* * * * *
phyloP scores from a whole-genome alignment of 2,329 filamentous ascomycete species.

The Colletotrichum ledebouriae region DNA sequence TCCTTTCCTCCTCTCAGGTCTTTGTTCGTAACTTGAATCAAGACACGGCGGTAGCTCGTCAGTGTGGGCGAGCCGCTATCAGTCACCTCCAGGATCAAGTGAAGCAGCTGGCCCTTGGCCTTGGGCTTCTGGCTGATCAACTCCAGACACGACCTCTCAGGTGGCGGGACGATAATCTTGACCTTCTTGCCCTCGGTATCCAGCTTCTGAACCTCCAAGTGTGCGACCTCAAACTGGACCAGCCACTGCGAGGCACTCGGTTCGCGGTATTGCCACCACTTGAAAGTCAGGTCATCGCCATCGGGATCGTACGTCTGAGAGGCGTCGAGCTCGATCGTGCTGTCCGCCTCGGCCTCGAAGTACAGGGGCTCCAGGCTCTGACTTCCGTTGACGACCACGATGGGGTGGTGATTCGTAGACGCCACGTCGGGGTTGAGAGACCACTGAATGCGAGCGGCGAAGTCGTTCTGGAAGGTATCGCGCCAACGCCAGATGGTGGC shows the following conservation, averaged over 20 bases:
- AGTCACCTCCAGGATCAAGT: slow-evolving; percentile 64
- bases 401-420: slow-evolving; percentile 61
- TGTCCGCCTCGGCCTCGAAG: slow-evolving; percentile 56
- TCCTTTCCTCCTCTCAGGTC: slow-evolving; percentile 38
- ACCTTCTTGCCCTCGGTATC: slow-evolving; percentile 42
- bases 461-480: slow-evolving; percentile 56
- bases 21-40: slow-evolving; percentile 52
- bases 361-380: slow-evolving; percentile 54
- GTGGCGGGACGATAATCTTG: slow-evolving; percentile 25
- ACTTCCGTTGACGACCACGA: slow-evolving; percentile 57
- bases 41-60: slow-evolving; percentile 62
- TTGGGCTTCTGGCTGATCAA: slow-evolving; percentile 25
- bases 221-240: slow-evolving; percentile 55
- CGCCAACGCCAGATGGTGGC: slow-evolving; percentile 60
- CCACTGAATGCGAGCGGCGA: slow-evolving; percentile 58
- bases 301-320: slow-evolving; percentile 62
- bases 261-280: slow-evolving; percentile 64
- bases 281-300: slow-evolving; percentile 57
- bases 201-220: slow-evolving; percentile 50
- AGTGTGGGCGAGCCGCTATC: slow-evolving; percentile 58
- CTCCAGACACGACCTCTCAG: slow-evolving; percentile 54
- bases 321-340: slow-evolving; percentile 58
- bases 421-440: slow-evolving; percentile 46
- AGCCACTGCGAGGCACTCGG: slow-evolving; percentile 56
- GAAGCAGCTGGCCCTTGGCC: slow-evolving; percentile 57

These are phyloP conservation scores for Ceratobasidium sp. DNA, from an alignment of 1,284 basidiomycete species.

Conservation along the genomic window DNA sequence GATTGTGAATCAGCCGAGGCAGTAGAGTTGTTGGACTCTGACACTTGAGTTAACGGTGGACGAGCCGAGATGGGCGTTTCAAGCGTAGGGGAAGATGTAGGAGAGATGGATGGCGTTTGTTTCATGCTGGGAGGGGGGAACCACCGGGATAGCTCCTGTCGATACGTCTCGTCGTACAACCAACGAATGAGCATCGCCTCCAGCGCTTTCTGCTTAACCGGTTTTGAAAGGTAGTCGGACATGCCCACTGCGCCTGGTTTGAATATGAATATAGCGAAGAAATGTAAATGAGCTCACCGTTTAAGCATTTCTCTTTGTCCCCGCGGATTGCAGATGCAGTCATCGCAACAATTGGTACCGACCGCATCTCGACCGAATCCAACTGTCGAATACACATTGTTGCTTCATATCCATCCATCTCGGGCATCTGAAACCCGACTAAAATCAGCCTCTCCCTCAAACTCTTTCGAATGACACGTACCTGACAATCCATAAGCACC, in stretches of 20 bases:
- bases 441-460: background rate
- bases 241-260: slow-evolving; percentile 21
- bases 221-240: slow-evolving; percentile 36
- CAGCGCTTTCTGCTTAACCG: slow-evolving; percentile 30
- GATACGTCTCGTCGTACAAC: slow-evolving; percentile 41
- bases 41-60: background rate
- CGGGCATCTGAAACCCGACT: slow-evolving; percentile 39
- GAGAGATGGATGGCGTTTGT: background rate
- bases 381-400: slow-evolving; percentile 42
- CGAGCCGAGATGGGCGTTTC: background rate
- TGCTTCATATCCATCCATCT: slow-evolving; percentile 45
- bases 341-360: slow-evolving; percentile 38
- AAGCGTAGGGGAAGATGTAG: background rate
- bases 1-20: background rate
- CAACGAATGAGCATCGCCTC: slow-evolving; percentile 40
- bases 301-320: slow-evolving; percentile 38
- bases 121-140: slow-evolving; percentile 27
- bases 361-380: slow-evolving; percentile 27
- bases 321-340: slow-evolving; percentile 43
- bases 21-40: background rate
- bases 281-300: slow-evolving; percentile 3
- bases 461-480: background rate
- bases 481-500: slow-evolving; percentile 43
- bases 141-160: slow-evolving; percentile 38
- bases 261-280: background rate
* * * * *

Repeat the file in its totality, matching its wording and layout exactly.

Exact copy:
phyloP scores from a whole-genome alignment of 2,329 filamentous ascomycete species.

The Colletotrichum ledebouriae region DNA sequence TCCTTTCCTCCTCTCAGGTCTTTGTTCGTAACTTGAATCAAGACACGGCGGTAGCTCGTCAGTGTGGGCGAGCCGCTATCAGTCACCTCCAGGATCAAGTGAAGCAGCTGGCCCTTGGCCTTGGGCTTCTGGCTGATCAACTCCAGACACGACCTCTCAGGTGGCGGGACGATAATCTTGACCTTCTTGCCCTCGGTATCCAGCTTCTGAACCTCCAAGTGTGCGACCTCAAACTGGACCAGCCACTGCGAGGCACTCGGTTCGCGGTATTGCCACCACTTGAAAGTCAGGTCATCGCCATCGGGATCGTACGTCTGAGAGGCGTCGAGCTCGATCGTGCTGTCCGCCTCGGCCTCGAAGTACAGGGGCTCCAGGCTCTGACTTCCGTTGACGACCACGATGGGGTGGTGATTCGTAGACGCCACGTCGGGGTTGAGAGACCACTGAATGCGAGCGGCGAAGTCGTTCTGGAAGGTATCGCGCCAACGCCAGATGGTGGC shows the following conservation, averaged over 20 bases:
- AGTCACCTCCAGGATCAAGT: slow-evolving; percentile 64
- bases 401-420: slow-evolving; percentile 61
- TGTCCGCCTCGGCCTCGAAG: slow-evolving; percentile 56
- TCCTTTCCTCCTCTCAGGTC: slow-evolving; percentile 38
- ACCTTCTTGCCCTCGGTATC: slow-evolving; percentile 42
- bases 461-480: slow-evolving; percentile 56
- bases 21-40: slow-evolving; percentile 52
- bases 361-380: slow-evolving; percentile 54
- GTGGCGGGACGATAATCTTG: slow-evolving; percentile 25
- ACTTCCGTTGACGACCACGA: slow-evolving; percentile 57
- bases 41-60: slow-evolving; percentile 62
- TTGGGCTTCTGGCTGATCAA: slow-evolving; percentile 25
- bases 221-240: slow-evolving; percentile 55
- CGCCAACGCCAGATGGTGGC: slow-evolving; percentile 60
- CCACTGAATGCGAGCGGCGA: slow-evolving; percentile 58
- bases 301-320: slow-evolving; percentile 62
- bases 261-280: slow-evolving; percentile 64
- bases 281-300: slow-evolving; percentile 57
- bases 201-220: slow-evolving; percentile 50
- AGTGTGGGCGAGCCGCTATC: slow-evolving; percentile 58
- CTCCAGACACGACCTCTCAG: slow-evolving; percentile 54
- bases 321-340: slow-evolving; percentile 58
- bases 421-440: slow-evolving; percentile 46
- AGCCACTGCGAGGCACTCGG: slow-evolving; percentile 56
- GAAGCAGCTGGCCCTTGGCC: slow-evolving; percentile 57

These are phyloP conservation scores for Ceratobasidium sp. DNA, from an alignment of 1,284 basidiomycete species.

Conservation along the genomic window DNA sequence GATTGTGAATCAGCCGAGGCAGTAGAGTTGTTGGACTCTGACACTTGAGTTAACGGTGGACGAGCCGAGATGGGCGTTTCAAGCGTAGGGGAAGATGTAGGAGAGATGGATGGCGTTTGTTTCATGCTGGGAGGGGGGAACCACCGGGATAGCTCCTGTCGATACGTCTCGTCGTACAACCAACGAATGAGCATCGCCTCCAGCGCTTTCTGCTTAACCGGTTTTGAAAGGTAGTCGGACATGCCCACTGCGCCTGGTTTGAATATGAATATAGCGAAGAAATGTAAATGAGCTCACCGTTTAAGCATTTCTCTTTGTCCCCGCGGATTGCAGATGCAGTCATCGCAACAATTGGTACCGACCGCATCTCGACCGAATCCAACTGTCGAATACACATTGTTGCTTCATATCCATCCATCTCGGGCATCTGAAACCCGACTAAAATCAGCCTCTCCCTCAAACTCTTTCGAATGACACGTACCTGACAATCCATAAGCACC, in stretches of 20 bases:
- bases 441-460: background rate
- bases 241-260: slow-evolving; percentile 21
- bases 221-240: slow-evolving; percentile 36
- CAGCGCTTTCTGCTTAACCG: slow-evolving; percentile 30
- GATACGTCTCGTCGTACAAC: slow-evolving; percentile 41
- bases 41-60: background rate
- CGGGCATCTGAAACCCGACT: slow-evolving; percentile 39
- GAGAGATGGATGGCGTTTGT: background rate
- bases 381-400: slow-evolving; percentile 42
- CGAGCCGAGATGGGCGTTTC: background rate
- TGCTTCATATCCATCCATCT: slow-evolving; percentile 45
- bases 341-360: slow-evolving; percentile 38
- AAGCGTAGGGGAAGATGTAG: background rate
- bases 1-20: background rate
- CAACGAATGAGCATCGCCTC: slow-evolving; percentile 40
- bases 301-320: slow-evolving; percentile 38
- bases 121-140: slow-evolving; percentile 27
- bases 361-380: slow-evolving; percentile 27
- bases 321-340: slow-evolving; percentile 43
- bases 21-40: background rate
- bases 281-300: slow-evolving; percentile 3
- bases 461-480: background rate
- bases 481-500: slow-evolving; percentile 43
- bases 141-160: slow-evolving; percentile 38
- bases 261-280: background rate